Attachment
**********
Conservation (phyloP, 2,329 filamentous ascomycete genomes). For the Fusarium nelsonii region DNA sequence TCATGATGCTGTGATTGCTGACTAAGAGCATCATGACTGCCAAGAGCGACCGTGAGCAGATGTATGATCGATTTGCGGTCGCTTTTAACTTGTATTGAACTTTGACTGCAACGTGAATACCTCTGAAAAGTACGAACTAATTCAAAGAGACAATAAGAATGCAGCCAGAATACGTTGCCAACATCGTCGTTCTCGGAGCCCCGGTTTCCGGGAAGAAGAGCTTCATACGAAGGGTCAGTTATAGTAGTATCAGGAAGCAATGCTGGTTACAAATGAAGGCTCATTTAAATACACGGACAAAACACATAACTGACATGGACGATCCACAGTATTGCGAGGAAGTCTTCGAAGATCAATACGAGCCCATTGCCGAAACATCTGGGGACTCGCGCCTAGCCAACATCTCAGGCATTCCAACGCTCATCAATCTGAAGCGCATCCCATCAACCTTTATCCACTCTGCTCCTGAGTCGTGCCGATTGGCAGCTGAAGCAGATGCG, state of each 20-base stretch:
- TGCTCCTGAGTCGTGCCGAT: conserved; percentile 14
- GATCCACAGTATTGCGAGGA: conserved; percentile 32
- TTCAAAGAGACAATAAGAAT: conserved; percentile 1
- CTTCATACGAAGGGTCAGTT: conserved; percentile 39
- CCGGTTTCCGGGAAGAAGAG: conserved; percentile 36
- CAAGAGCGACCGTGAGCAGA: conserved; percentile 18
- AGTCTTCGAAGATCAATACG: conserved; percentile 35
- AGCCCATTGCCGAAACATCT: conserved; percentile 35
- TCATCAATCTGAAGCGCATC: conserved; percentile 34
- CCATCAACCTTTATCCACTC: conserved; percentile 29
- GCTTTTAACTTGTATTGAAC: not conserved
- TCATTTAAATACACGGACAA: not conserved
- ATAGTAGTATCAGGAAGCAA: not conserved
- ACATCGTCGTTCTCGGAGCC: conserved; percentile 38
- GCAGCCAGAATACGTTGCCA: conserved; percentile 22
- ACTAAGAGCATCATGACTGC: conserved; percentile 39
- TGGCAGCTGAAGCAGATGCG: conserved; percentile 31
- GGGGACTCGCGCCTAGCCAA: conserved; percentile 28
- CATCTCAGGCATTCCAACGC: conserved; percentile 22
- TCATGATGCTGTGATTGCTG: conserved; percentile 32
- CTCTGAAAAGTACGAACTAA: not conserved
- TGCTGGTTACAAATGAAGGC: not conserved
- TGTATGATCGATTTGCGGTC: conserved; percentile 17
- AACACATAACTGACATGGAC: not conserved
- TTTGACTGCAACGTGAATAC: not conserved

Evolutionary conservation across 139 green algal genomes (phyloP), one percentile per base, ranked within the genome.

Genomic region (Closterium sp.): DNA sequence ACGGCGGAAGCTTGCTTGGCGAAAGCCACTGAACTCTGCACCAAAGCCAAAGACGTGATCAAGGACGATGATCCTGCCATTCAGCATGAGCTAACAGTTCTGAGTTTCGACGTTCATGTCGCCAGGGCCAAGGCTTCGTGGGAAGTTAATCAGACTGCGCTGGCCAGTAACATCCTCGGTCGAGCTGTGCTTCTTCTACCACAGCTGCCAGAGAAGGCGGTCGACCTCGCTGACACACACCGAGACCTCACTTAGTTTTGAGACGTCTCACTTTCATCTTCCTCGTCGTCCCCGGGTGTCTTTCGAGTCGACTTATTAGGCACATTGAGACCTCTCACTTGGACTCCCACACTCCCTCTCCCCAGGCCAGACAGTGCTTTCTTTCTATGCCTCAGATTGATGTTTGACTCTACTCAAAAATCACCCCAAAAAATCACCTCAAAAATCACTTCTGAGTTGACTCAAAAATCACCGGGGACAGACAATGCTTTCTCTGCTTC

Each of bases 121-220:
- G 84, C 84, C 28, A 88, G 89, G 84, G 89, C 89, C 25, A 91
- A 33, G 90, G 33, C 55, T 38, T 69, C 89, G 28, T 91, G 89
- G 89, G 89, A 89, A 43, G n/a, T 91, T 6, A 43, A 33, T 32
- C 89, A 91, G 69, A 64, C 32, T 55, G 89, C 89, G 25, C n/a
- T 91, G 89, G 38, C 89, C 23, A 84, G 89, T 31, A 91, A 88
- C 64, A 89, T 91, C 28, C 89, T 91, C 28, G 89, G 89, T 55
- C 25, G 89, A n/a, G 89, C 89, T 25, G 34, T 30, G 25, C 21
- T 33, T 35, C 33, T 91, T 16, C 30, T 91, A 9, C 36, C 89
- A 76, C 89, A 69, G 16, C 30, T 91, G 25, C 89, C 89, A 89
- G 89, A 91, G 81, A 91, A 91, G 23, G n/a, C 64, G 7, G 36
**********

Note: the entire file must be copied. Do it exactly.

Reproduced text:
Conservation (phyloP, 2,329 filamentous ascomycete genomes). For the Fusarium nelsonii region DNA sequence TCATGATGCTGTGATTGCTGACTAAGAGCATCATGACTGCCAAGAGCGACCGTGAGCAGATGTATGATCGATTTGCGGTCGCTTTTAACTTGTATTGAACTTTGACTGCAACGTGAATACCTCTGAAAAGTACGAACTAATTCAAAGAGACAATAAGAATGCAGCCAGAATACGTTGCCAACATCGTCGTTCTCGGAGCCCCGGTTTCCGGGAAGAAGAGCTTCATACGAAGGGTCAGTTATAGTAGTATCAGGAAGCAATGCTGGTTACAAATGAAGGCTCATTTAAATACACGGACAAAACACATAACTGACATGGACGATCCACAGTATTGCGAGGAAGTCTTCGAAGATCAATACGAGCCCATTGCCGAAACATCTGGGGACTCGCGCCTAGCCAACATCTCAGGCATTCCAACGCTCATCAATCTGAAGCGCATCCCATCAACCTTTATCCACTCTGCTCCTGAGTCGTGCCGATTGGCAGCTGAAGCAGATGCG, state of each 20-base stretch:
- TGCTCCTGAGTCGTGCCGAT: conserved; percentile 14
- GATCCACAGTATTGCGAGGA: conserved; percentile 32
- TTCAAAGAGACAATAAGAAT: conserved; percentile 1
- CTTCATACGAAGGGTCAGTT: conserved; percentile 39
- CCGGTTTCCGGGAAGAAGAG: conserved; percentile 36
- CAAGAGCGACCGTGAGCAGA: conserved; percentile 18
- AGTCTTCGAAGATCAATACG: conserved; percentile 35
- AGCCCATTGCCGAAACATCT: conserved; percentile 35
- TCATCAATCTGAAGCGCATC: conserved; percentile 34
- CCATCAACCTTTATCCACTC: conserved; percentile 29
- GCTTTTAACTTGTATTGAAC: not conserved
- TCATTTAAATACACGGACAA: not conserved
- ATAGTAGTATCAGGAAGCAA: not conserved
- ACATCGTCGTTCTCGGAGCC: conserved; percentile 38
- GCAGCCAGAATACGTTGCCA: conserved; percentile 22
- ACTAAGAGCATCATGACTGC: conserved; percentile 39
- TGGCAGCTGAAGCAGATGCG: conserved; percentile 31
- GGGGACTCGCGCCTAGCCAA: conserved; percentile 28
- CATCTCAGGCATTCCAACGC: conserved; percentile 22
- TCATGATGCTGTGATTGCTG: conserved; percentile 32
- CTCTGAAAAGTACGAACTAA: not conserved
- TGCTGGTTACAAATGAAGGC: not conserved
- TGTATGATCGATTTGCGGTC: conserved; percentile 17
- AACACATAACTGACATGGAC: not conserved
- TTTGACTGCAACGTGAATAC: not conserved

Evolutionary conservation across 139 green algal genomes (phyloP), one percentile per base, ranked within the genome.

Genomic region (Closterium sp.): DNA sequence ACGGCGGAAGCTTGCTTGGCGAAAGCCACTGAACTCTGCACCAAAGCCAAAGACGTGATCAAGGACGATGATCCTGCCATTCAGCATGAGCTAACAGTTCTGAGTTTCGACGTTCATGTCGCCAGGGCCAAGGCTTCGTGGGAAGTTAATCAGACTGCGCTGGCCAGTAACATCCTCGGTCGAGCTGTGCTTCTTCTACCACAGCTGCCAGAGAAGGCGGTCGACCTCGCTGACACACACCGAGACCTCACTTAGTTTTGAGACGTCTCACTTTCATCTTCCTCGTCGTCCCCGGGTGTCTTTCGAGTCGACTTATTAGGCACATTGAGACCTCTCACTTGGACTCCCACACTCCCTCTCCCCAGGCCAGACAGTGCTTTCTTTCTATGCCTCAGATTGATGTTTGACTCTACTCAAAAATCACCCCAAAAAATCACCTCAAAAATCACTTCTGAGTTGACTCAAAAATCACCGGGGACAGACAATGCTTTCTCTGCTTC

Each of bases 121-220:
- G 84, C 84, C 28, A 88, G 89, G 84, G 89, C 89, C 25, A 91
- A 33, G 90, G 33, C 55, T 38, T 69, C 89, G 28, T 91, G 89
- G 89, G 89, A 89, A 43, G n/a, T 91, T 6, A 43, A 33, T 32
- C 89, A 91, G 69, A 64, C 32, T 55, G 89, C 89, G 25, C n/a
- T 91, G 89, G 38, C 89, C 23, A 84, G 89, T 31, A 91, A 88
- C 64, A 89, T 91, C 28, C 89, T 91, C 28, G 89, G 89, T 55
- C 25, G 89, A n/a, G 89, C 89, T 25, G 34, T 30, G 25, C 21
- T 33, T 35, C 33, T 91, T 16, C 30, T 91, A 9, C 36, C 89
- A 76, C 89, A 69, G 16, C 30, T 91, G 25, C 89, C 89, A 89
- G 89, A 91, G 81, A 91, A 91, G 23, G n/a, C 64, G 7, G 36